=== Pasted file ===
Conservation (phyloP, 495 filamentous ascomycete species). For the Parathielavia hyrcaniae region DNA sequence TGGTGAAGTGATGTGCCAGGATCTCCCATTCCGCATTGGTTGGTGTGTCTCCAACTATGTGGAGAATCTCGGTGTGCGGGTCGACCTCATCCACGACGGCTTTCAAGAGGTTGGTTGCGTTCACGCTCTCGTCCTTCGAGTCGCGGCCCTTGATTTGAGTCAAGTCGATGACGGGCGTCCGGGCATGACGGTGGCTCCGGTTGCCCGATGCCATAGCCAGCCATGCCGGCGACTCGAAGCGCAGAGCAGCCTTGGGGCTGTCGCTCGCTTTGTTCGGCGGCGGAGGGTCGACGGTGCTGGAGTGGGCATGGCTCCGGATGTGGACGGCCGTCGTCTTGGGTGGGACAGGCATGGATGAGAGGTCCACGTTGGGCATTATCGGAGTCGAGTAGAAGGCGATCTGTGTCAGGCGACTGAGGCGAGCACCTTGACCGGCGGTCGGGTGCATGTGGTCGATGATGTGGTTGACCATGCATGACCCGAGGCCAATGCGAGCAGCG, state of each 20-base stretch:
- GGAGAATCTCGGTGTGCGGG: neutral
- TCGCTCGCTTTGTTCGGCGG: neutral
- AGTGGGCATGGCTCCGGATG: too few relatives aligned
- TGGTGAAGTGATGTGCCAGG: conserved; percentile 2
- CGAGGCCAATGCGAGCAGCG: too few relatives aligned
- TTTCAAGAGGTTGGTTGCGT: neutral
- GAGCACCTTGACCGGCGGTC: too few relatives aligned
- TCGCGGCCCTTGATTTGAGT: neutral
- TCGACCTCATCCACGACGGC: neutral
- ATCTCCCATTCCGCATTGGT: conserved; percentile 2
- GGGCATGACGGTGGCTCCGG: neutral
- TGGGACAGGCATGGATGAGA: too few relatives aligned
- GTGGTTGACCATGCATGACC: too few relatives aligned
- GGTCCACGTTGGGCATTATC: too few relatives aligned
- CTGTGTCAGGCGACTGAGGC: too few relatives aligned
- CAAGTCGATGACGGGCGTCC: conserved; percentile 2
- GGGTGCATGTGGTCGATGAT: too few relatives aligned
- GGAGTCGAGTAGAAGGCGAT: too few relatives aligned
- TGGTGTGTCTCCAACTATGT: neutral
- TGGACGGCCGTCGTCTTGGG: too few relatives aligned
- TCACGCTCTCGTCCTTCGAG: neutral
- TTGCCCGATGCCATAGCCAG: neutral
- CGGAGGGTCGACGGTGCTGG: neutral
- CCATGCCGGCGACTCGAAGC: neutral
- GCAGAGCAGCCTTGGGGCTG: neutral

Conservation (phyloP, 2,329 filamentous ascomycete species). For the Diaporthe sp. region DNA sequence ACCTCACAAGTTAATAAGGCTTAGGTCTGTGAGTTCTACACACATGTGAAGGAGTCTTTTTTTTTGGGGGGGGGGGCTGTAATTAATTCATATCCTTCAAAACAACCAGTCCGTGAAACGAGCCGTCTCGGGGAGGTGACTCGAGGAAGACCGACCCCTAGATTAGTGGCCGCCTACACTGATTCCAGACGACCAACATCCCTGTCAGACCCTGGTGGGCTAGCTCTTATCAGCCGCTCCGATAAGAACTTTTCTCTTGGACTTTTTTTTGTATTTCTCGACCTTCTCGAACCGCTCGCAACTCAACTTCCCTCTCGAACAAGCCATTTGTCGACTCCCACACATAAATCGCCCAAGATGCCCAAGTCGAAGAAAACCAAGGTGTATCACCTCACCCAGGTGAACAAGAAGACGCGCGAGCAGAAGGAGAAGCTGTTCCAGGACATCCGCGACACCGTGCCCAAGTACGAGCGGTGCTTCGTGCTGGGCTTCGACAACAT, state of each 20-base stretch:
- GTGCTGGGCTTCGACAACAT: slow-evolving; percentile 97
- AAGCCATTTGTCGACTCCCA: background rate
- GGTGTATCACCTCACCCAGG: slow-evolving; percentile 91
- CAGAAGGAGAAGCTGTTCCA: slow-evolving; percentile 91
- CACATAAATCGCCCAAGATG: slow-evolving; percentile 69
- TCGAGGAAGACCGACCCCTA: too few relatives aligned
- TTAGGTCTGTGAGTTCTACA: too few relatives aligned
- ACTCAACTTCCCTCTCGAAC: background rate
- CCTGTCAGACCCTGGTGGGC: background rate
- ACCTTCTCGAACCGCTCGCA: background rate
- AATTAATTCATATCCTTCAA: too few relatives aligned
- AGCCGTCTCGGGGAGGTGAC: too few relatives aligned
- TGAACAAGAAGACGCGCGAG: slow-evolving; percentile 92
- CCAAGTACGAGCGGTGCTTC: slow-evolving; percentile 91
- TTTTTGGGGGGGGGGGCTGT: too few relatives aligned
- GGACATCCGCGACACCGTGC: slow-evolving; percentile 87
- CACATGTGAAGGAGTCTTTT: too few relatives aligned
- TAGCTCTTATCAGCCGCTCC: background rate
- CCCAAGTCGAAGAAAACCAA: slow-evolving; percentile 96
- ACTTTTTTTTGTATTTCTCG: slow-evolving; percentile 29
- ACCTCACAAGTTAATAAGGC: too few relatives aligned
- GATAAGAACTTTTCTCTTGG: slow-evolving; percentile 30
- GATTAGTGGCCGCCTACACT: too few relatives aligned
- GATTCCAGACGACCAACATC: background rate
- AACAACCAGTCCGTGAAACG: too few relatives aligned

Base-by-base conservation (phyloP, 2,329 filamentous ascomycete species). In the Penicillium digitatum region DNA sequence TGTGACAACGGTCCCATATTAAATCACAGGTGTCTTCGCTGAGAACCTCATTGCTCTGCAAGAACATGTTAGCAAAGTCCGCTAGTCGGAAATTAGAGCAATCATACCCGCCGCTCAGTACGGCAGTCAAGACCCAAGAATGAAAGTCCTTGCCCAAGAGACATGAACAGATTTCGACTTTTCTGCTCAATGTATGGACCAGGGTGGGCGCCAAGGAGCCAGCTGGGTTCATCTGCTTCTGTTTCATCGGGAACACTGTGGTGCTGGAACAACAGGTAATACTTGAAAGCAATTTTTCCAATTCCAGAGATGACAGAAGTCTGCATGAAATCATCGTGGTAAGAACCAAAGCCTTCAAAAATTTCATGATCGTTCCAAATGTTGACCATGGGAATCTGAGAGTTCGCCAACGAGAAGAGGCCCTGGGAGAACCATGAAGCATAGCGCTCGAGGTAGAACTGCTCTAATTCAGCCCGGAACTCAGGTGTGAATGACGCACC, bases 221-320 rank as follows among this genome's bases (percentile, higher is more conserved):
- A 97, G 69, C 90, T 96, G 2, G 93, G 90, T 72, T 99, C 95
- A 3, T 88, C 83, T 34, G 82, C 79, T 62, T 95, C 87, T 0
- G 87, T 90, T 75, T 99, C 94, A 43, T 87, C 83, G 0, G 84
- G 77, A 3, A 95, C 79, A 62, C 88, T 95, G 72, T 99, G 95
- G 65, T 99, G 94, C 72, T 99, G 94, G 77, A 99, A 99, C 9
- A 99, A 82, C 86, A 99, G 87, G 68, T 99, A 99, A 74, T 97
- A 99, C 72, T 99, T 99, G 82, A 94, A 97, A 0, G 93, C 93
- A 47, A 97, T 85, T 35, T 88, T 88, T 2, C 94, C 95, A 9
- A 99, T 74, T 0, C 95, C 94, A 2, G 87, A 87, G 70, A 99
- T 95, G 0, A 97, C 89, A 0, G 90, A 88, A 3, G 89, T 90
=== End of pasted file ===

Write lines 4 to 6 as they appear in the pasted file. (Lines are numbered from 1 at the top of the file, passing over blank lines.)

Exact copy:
- AGTGGGCATGGCTCCGGATG: too few relatives aligned
- TGGTGAAGTGATGTGCCAGG: conserved; percentile 2
- CGAGGCCAATGCGAGCAGCG: too few relatives aligned